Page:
Monday, August 13, 2007

Saved by the Dodo

The animals were worried, they were shivering with the cold,
As they all tumultuously assembled in the hold.
The makeshift candles threw an eerie shadow in the dark,
While giant waves did toss and turn the flimsy, fragile Ark.
The chimpanzees and gibbons were arranging all the seating,
The ocelots were trying hard to stop the sheep from bleating.
The mice and rats were frantically avoiding paw and hoof,
And all the birds precariously were perched up on the roof.
The lion lay upon a crate, surveying the confusion,
“Could we have a bit of hush?” he called with great effusion.
The general clamour died away, the sheep gave up their bleating.
The lion cleared his throat again and then addressed the meeting.
“Twenty days and twenty nights, it hasn’t once stopped raining.
I’ve listened to you wittering and endlessly complaining.
You’re frightened that you’ll never more set foot on terra firma.”
From somewhere in the darkness came a weak assenting murmur.
“Should we trust this Noah?” asked the lion, with a glare,
“When all he’s done has brought us into darkness and despair.
There’s two of every kind of us, each lizard, beast and fowl…”
“There’s sixty of the rabbits!” called out ever-watchful Owl.
The lion let the tittering pervade across the floor,
Then, tossing back his fiery mane, he held up his right paw.
“There’s two of every kind of us,” he carefully repeated,
“And only eight poor human beings,” he cunningly completed.
Silence fell upon the crowd, the parakeets stopped preening,
As everybody present tried to grasp the lion’s meaning.
Not a squawk or twittering was heard among the birds,
Who knit their brows in puzzlement at these rebellious words.
At length the crafty vixen broke my claustrophobic silence,
“Am I correct in thinking that you’re advocating violence?”
The lion gazed around the room and not a creature stirred,
“I think you know exactly what I’m getting at,” he purred.
“Ever since the world began, these humans have been masters,
Responsible for all the ecological disasters.
He hunts us with barbarity, and not alone for food,
But also for amusement, which is bestial and crude.
The food chain has slipped from the cog, and all because of Man.
It’s been this way the very day that humankind began.
The time is sorely out of joint, if anyone needs proof,
Just climb the stairs onto the deck and sit upon the roof.
There’s water, water everywhere, too much for us to measure.
Could there be a surer, clearer sign of God’s displeasure?
The only real way for Nature’s Law to be restored,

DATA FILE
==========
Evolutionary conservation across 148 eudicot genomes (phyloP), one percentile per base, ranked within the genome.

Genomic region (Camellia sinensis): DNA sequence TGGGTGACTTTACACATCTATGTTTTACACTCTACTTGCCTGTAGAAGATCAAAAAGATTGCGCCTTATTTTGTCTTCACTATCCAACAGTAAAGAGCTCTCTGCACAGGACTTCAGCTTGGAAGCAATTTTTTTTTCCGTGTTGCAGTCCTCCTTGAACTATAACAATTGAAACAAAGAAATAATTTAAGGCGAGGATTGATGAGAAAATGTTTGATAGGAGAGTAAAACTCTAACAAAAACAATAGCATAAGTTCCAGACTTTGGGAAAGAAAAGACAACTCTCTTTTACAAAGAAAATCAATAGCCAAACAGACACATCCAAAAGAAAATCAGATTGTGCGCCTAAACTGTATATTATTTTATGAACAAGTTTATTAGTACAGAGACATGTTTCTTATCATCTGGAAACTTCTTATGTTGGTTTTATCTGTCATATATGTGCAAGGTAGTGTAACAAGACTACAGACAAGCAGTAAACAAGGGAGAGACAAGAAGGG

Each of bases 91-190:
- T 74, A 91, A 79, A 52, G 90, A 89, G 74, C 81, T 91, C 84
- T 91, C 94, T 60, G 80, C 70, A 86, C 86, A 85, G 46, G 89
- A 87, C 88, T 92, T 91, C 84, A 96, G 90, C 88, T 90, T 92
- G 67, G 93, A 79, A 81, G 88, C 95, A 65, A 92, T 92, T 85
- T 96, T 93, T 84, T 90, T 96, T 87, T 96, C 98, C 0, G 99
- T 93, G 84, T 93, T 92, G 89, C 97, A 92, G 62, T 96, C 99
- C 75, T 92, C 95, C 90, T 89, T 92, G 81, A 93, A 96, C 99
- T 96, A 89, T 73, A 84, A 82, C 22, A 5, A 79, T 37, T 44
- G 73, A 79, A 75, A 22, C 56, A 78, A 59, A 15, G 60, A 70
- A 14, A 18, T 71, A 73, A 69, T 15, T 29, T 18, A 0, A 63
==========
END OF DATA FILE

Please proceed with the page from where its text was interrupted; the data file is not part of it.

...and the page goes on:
Is if we throw the eight remaining humans overboard!”
The animals were mesmerised, and even Tiger blinked
At the thought that they should wilfully make humankind extinct.
The ostrich thrust his head down through a knothole in the wood
But then withdrew it quickly, lest he perished in the flood.
“But Noah is a gentle man,” the nervous donkey frowned,
“If he had not have brought us in, then surely we’d have drowned.”
“I agree,” the panda called, “This man has saved our lives.
Without him, we’d be feeding sharks, along with our dear wives.”
“Point taken,” said the lion with grace, “Old Noah’s not too bad,
And Shem and Ham and Japheth seem to take after their dad.
But think upon the future now, and all of our descendants.
Can any of us guarantee our children’s independence?
For Mankind is a fickle being, he acts in desperation.
He’ll swing from good to bad within a single generation.
This is the opportunity to safeguard our survival!
It’s for our children’s sakes that we must kill our greatest rival!”
And so, into the wee small hours, continued the debate,
Which might have had the consequence of sealing mankind’s fate.
The animals all spoke in turn, for each one had a view
On what, on balance, was the proper thing for them to do.
The lion had a valid point, the tiger did concede,
And, by and large, the majority of animals agreed.
But, as the morning light appeared, the dodo took the chair,
And faced the mutineers with a simple, thoughtful air.
“I see your instincts faltering, I see your thirst for blood.
I see you’re going to kill this man who saved you from the flood.
I see you’re out for vengeance and I won’t stand in your way,
But, ‘ere you do the dirty deed, just hear what I’ve to say.
The lion’s right, I can’t deny that humans treat us rotten.
Their evil acts of savagery can never be forgotten.
They’ve brutalised our fathers in the not-too-distant past,
And, under their cruel sovereignty, there’s few of us can last.
But if we do this dreadful act, what do we stand to gain?
Our innocence will vanish and we’ll bear the mark of Cain.
If mankind drowns, then rest assured that things won’t be the same,
For evermore our guilty hearts will harden with the shame.
For we will be no better than these humans we despise,
And when we see each other, we’ll see murder in our eyes.
The strong will rule in mankind’s place, the weak will disappear,
And all the creatures of the world will live their lives in fear.
And yes, if we let humans live, we may expect the worst.
Some species might well be destroyed, and mine might be the first.
Those who follow after us might well have cause to grieve,
But we will die with dignity, which Man can ne’er achieve.”
And as the dodo mournfully stepped down onto the floor,
The animals all rose as one and gave a mighty roar.
The noise was such it caused young Shem to glance into the hold,
“Those poor dumb beasts,” he sadly sighed and shivered with the cold.

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